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Hospitals ready bioterrorism procedures

A medical center produces a new brochure, and others review their plans and stock up on medicines and supplies.


© St. Petersburg Times,
published October 10, 2001

The unthinkable is being thought about.

Proof that the world is changing in the wake of last month's terror attacks and anthrax in South Florida came Tuesday as Pasco Regional Medical Center produced a new brochure for public distribution: "Bioterrorism -- Community Guide for Rapid Detection and Treatment."

"We are a community hospital; we serve our community," hospital spokeswoman Susan Frimmel said. "We want to share the knowledge we have. We are here to answer questions and help people get a better understanding of this."

Diane Nizza, director of infection control services at the Dade City hospital, said the hospital has had a bioterrorism plan for years, but this past month has reviewed its procedures, taken stock of its quarantine facilities and either obtained or arranged to obtain medicines needed to care for victims of biological or chemical attacks.

Tuesday, the hospital held an in-house health fair, devoting one education station to recognizing symptoms of biological attacks.

The brochures were the idea of the hospital's management team, as a way to answer questions that may arise in the wake of the South Florida anthrax reports, Frimmel said.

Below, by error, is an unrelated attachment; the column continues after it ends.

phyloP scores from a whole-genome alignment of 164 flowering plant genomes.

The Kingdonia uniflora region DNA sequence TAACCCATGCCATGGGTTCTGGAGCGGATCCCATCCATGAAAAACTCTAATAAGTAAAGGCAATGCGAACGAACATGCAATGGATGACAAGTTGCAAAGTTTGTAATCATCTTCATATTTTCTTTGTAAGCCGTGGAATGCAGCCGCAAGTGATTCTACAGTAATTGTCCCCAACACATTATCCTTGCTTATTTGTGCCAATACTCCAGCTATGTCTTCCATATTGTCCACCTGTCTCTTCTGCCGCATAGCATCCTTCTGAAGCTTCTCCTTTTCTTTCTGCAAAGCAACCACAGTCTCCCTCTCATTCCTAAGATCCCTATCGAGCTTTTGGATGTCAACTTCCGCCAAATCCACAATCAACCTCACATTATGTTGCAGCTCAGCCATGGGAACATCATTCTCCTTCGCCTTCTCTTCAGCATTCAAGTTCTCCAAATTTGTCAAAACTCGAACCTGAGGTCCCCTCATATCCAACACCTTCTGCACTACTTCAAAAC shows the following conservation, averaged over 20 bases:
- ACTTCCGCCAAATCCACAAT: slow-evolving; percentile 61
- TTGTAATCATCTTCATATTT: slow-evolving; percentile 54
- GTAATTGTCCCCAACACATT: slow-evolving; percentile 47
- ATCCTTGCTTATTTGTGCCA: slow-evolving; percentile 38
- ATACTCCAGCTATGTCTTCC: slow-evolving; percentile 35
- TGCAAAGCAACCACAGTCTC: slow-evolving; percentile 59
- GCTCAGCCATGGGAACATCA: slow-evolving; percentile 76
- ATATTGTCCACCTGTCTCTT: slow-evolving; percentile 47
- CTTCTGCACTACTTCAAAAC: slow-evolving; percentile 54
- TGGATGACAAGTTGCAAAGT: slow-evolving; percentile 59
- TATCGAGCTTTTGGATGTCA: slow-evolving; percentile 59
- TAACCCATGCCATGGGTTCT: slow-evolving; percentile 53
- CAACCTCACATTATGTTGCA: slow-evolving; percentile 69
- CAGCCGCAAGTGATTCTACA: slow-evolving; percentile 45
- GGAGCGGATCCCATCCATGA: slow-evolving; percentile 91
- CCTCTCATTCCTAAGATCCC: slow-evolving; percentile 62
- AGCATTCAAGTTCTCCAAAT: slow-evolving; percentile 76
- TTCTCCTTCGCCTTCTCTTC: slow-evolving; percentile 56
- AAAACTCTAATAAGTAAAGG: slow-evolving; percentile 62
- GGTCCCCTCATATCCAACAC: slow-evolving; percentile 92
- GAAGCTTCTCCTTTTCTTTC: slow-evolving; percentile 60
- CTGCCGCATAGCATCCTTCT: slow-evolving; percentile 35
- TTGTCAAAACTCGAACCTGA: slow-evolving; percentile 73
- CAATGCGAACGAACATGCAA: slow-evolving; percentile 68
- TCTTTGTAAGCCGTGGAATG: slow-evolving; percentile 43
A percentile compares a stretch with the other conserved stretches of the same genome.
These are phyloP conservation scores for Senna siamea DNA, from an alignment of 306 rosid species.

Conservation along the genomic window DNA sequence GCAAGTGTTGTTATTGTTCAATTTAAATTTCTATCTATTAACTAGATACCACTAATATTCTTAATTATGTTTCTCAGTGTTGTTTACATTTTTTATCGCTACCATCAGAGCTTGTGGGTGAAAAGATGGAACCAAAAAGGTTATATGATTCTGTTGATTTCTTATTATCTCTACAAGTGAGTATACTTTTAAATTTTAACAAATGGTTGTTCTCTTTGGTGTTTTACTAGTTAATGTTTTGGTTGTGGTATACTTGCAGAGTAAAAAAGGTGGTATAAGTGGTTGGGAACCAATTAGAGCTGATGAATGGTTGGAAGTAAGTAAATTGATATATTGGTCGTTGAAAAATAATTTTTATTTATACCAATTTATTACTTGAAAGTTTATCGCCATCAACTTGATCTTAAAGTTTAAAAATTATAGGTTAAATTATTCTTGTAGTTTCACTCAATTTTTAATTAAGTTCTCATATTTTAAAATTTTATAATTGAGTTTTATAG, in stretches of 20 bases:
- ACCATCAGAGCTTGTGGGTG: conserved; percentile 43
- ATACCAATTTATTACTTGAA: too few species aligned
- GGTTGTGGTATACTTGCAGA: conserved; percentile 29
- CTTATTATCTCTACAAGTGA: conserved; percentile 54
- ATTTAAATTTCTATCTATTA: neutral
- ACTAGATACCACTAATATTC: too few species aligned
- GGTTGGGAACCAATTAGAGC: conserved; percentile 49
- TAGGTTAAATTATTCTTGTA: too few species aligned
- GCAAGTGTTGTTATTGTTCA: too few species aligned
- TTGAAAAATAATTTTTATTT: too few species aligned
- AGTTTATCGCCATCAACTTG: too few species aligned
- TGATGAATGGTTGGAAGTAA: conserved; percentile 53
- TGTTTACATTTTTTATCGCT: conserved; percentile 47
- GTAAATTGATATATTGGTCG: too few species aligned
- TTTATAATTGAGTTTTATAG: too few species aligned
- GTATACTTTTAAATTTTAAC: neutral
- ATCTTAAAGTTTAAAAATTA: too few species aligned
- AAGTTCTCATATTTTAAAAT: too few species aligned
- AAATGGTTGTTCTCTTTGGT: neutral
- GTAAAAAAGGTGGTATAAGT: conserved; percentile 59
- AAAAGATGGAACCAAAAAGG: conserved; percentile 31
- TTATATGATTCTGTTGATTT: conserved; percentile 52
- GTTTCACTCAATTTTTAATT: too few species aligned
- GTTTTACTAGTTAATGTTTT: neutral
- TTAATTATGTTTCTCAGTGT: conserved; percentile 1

"You can't go anywhere without hearing someone talking about it," she said.

The story is similar at other Pasco County hospitals.

At East Pasco Medical Center in Zephyrhills, spokesman Jerry Sterner said the medical staff is on the lookout for unusual patterns and is following "Code Yellow" emergency standards.

Last week Regional Medical Center Bayonet Point announced it will host a chemical terrorism conference for medical workers, and by Tuesday, the conference was full with 200 people registered.

It will hold another conference Nov. 10 to discuss bioterrorism.

Regional Medical Center Bayonet Point and North Bay Hospital have bioterrorism plans, spokespeople said, and Community Hospital in New Port Richey has a biohazard plan and is developing a bioterrorism plan.

The brochure produced at Dade City's hospital is available free to anyone.

It deals with anthrax, smallpox, botulism and pneumonic plague and describes symptoms and treatments.

"If you are unsure and are sick, get help," the brochure advises.

Frimmel and Nizza said that nurses are there to answer questions and that anyone with concerns should ask.

"No question is a stupid question," Frimmel said.

On the front lines in the new era of terrorism, the nursing staff of 150 have been trained to recognize elements of bioterror and how to protect themselves and others from contracting and spreading diseases, director of nursing Judy Hatfield said.

"It's something we're aware of every day," she said. "We're all thinking about it."

Bioterrorism agents

ANTHRAX: Contracted through the air, eating or drinking. Not passed person to person. Symptoms are flulike, include headache, fatigue, shortness of breath.

SMALLPOX: Contagious, contracted through the air. Symptoms are also flulike, with fever and blisters.

BOTULISM: Contracted through the air or by eating or drinking spores. Symptoms include nausea, diarrhea, drooping eyelids, difficulty swallowing.

PNEUMONIC PLAGUE: Contagious. Contracted by breathing contaminated air. Symptoms include coughing or coughing up blood, chest pain.

QUESTIONS: Brochures are available at Pasco Regional Medical Center, 13100 Fort King Road, Dade City, or call a nurse consulting line at Community Hospital and Regional Medical Center Bayonet Point, (727) 834-5630.

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